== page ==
Labour manifesto for Peterborough ‘can make all our lives better’

Labour Party campaign launch outside the Town Hall EMN-190203-173953009
Labour Party campaign launch outside the Town Hall EMN-190203-173953009
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I believe our current government is lost, writes Cllr Shaz Nawaz, leader of the Labour group on Peterborough City Council.

Theresa May recently went further down this route by suggesting there was no correlation between cuts to the police and rising crime. Jeremy Hunt’s recent interview on Radio 4 was also an exercise in fantasy: he suggested that “progress” was being made in negotiations with the EU on the backstop.

However, the EU has clearly said repeatedly that the backstop is non-negotiable; indeed, it was the British government that requested it in the first place.

We see this on a local level: you would think that all the measures we have, on crime, education and so on would ring alarm bells. Nevertheless, the current Conservative administration sticks to the party line, stating they couldn’t be better than what they are.

Meanwhile, Peterborough Council is reportedly being investigated for selling public spaces illegally to meet its running costs.

It’s at this juncture that I’d like to quote Winston Churchill: Prior to the outbreak of World War II, he stated that - “The truth is incontrovertible. Malice may attack it, ignorance may deride it, but in the end, there it is.”

I am an accountant by profession; wishful thinking is not an acceptable method of recording fact, nor planning for the future. I believe that one of the reasons why people are disillusioned with politics is that the reality of their lives doesn’t match up to the rhetoric embedded in our current discourse. A politician says that public services can do more than less.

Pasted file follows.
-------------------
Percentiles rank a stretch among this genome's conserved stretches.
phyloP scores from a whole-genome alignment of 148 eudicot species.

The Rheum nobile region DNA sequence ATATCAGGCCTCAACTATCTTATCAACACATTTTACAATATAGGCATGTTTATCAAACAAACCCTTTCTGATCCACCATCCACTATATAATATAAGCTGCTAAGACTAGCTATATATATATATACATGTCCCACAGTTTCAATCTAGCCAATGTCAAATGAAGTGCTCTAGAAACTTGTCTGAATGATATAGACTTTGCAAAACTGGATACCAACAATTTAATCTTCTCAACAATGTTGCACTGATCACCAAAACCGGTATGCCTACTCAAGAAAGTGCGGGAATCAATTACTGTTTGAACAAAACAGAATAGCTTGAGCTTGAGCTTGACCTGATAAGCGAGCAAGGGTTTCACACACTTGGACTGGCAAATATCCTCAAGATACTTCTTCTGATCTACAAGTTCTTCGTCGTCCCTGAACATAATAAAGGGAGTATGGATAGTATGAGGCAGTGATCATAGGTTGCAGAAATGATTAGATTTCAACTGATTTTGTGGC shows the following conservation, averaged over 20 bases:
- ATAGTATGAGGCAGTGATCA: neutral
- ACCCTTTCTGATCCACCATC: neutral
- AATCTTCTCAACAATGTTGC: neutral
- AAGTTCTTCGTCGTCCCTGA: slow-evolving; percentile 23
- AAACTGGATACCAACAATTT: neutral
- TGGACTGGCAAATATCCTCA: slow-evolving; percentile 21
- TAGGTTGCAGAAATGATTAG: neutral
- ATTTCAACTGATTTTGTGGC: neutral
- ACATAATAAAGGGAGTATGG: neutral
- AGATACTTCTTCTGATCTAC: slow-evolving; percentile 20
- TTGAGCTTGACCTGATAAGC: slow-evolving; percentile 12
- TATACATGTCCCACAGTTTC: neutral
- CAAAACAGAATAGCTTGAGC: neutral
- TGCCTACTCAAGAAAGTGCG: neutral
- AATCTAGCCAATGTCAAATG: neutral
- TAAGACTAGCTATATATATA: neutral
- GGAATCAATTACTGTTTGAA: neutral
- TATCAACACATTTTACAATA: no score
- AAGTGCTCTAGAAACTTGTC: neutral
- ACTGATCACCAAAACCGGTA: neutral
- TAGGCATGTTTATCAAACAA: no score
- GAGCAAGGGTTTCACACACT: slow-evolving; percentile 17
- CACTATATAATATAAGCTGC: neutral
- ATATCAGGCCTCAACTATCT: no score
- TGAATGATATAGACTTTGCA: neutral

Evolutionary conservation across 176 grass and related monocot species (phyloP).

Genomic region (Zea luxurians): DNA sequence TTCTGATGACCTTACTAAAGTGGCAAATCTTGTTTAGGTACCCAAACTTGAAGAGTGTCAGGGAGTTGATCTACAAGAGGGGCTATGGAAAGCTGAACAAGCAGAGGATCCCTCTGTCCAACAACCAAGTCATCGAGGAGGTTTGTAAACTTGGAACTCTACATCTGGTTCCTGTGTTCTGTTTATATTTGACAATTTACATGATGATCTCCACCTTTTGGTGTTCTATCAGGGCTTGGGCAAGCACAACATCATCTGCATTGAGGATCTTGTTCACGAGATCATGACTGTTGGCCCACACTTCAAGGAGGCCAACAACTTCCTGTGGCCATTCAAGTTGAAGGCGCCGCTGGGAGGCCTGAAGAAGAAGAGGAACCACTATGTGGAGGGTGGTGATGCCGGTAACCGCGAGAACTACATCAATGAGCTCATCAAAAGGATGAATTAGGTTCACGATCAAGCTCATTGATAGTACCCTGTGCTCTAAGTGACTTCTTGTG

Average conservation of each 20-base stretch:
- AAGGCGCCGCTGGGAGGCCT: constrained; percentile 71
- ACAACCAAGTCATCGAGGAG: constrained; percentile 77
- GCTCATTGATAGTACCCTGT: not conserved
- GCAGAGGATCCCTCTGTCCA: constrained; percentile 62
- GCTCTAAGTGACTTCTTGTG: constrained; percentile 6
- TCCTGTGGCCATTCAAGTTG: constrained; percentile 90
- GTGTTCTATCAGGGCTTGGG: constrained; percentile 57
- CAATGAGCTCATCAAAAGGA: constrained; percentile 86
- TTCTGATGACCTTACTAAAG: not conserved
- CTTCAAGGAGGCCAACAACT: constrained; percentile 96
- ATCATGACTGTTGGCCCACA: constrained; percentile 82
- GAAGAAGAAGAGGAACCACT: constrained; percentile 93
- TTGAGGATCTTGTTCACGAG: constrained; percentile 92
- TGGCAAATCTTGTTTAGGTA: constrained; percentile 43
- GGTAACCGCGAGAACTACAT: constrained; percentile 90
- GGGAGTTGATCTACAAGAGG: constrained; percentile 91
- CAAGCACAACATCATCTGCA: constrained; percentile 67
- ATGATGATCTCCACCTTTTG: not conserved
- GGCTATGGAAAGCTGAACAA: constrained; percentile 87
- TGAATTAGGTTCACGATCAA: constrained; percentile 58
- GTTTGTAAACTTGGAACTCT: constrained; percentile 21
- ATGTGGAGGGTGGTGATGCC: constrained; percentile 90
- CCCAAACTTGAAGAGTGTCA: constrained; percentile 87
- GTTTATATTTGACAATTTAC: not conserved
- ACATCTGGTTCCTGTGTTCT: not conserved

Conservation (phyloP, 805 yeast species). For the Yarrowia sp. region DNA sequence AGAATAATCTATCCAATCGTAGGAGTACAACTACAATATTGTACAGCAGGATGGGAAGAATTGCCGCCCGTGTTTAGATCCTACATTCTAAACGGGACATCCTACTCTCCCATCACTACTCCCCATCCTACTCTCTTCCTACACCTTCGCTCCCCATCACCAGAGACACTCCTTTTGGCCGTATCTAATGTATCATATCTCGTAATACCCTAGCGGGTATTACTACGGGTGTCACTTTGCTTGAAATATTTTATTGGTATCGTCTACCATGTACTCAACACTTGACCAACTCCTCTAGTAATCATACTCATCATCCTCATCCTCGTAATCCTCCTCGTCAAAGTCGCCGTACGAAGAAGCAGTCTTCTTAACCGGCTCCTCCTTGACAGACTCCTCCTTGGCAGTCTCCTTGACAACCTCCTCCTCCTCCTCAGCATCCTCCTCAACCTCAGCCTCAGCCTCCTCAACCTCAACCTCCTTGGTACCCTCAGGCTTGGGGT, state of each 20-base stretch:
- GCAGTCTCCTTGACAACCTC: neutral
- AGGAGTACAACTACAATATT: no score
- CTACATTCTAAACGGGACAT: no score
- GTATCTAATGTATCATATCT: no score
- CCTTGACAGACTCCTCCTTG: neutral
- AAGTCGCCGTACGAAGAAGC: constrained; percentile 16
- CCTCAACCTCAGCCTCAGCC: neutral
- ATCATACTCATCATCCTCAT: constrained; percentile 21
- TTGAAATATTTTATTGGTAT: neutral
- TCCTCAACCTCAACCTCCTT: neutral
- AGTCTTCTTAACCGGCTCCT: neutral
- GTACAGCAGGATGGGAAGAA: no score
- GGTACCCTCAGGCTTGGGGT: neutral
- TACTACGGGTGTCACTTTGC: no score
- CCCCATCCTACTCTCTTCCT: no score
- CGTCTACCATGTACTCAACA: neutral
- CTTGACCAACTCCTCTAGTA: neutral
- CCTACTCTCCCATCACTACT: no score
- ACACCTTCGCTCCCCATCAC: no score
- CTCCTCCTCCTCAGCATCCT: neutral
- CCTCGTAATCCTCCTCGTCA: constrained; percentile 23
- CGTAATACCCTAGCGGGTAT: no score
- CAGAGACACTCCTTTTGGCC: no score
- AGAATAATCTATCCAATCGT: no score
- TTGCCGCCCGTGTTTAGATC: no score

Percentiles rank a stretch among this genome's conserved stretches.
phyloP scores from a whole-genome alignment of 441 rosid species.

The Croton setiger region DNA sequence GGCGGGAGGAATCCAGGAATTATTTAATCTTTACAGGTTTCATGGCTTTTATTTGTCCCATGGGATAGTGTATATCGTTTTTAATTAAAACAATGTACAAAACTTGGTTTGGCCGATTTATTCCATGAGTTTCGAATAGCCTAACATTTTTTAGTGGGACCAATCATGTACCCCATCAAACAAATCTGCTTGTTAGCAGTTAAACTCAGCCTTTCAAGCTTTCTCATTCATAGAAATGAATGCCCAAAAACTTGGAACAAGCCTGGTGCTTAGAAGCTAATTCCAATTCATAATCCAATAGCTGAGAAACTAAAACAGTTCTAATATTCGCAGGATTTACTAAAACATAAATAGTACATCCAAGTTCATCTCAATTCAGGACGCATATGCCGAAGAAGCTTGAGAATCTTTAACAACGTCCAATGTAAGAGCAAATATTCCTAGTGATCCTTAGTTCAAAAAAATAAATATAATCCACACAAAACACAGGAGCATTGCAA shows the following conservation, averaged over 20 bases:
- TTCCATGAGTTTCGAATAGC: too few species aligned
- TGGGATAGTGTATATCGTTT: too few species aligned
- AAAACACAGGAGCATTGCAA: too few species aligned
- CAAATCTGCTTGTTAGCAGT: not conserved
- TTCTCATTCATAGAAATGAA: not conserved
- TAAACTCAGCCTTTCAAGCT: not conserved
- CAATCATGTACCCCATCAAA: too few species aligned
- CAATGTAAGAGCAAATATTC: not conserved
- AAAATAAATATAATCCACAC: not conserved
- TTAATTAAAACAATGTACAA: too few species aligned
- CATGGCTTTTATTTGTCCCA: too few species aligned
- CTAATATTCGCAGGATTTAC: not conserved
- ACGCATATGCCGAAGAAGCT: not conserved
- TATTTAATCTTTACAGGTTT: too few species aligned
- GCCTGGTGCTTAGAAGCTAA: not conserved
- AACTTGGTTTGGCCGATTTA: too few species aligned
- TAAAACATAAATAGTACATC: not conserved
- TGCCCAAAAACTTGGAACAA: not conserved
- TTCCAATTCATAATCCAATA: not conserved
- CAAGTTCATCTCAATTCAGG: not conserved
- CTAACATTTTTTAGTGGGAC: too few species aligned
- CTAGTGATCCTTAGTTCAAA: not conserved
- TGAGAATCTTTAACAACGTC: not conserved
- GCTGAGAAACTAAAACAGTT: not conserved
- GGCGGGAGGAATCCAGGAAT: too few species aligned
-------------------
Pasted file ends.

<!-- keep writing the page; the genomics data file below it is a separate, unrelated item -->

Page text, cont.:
However, very often a thing costs what it costs; saying otherwise is merely avoiding the hard choice, of whether we want to pay more tax, or do we want to do without? In instances such as law enforcement and education, we cannot do without.

Once we’ve established this, then we can have a rational conversation as a society of how exactly we will pay for the services we require to maintain our city and a civilised country.

However, it’s very difficult for the Conservatives to do this: they want to say that they are the low tax party. However, they don’t want to say they are the low public services party.

They don’t want to say that they are the Universal Credit party, with all its failures. They would rather mimic Boris Johnson and suggest they are “pro having cake” and “pro eating it”.

The Labour Group and I are intent on ensuring that the government is run by evidence alone. We research how other cities manage their affairs; we have costed our manifesto, and have put it to the people.

We invite your feedback so we can discuss how we can move forward together. This, unlike continuing to build castles in the air, stands a chance of making all our lives better.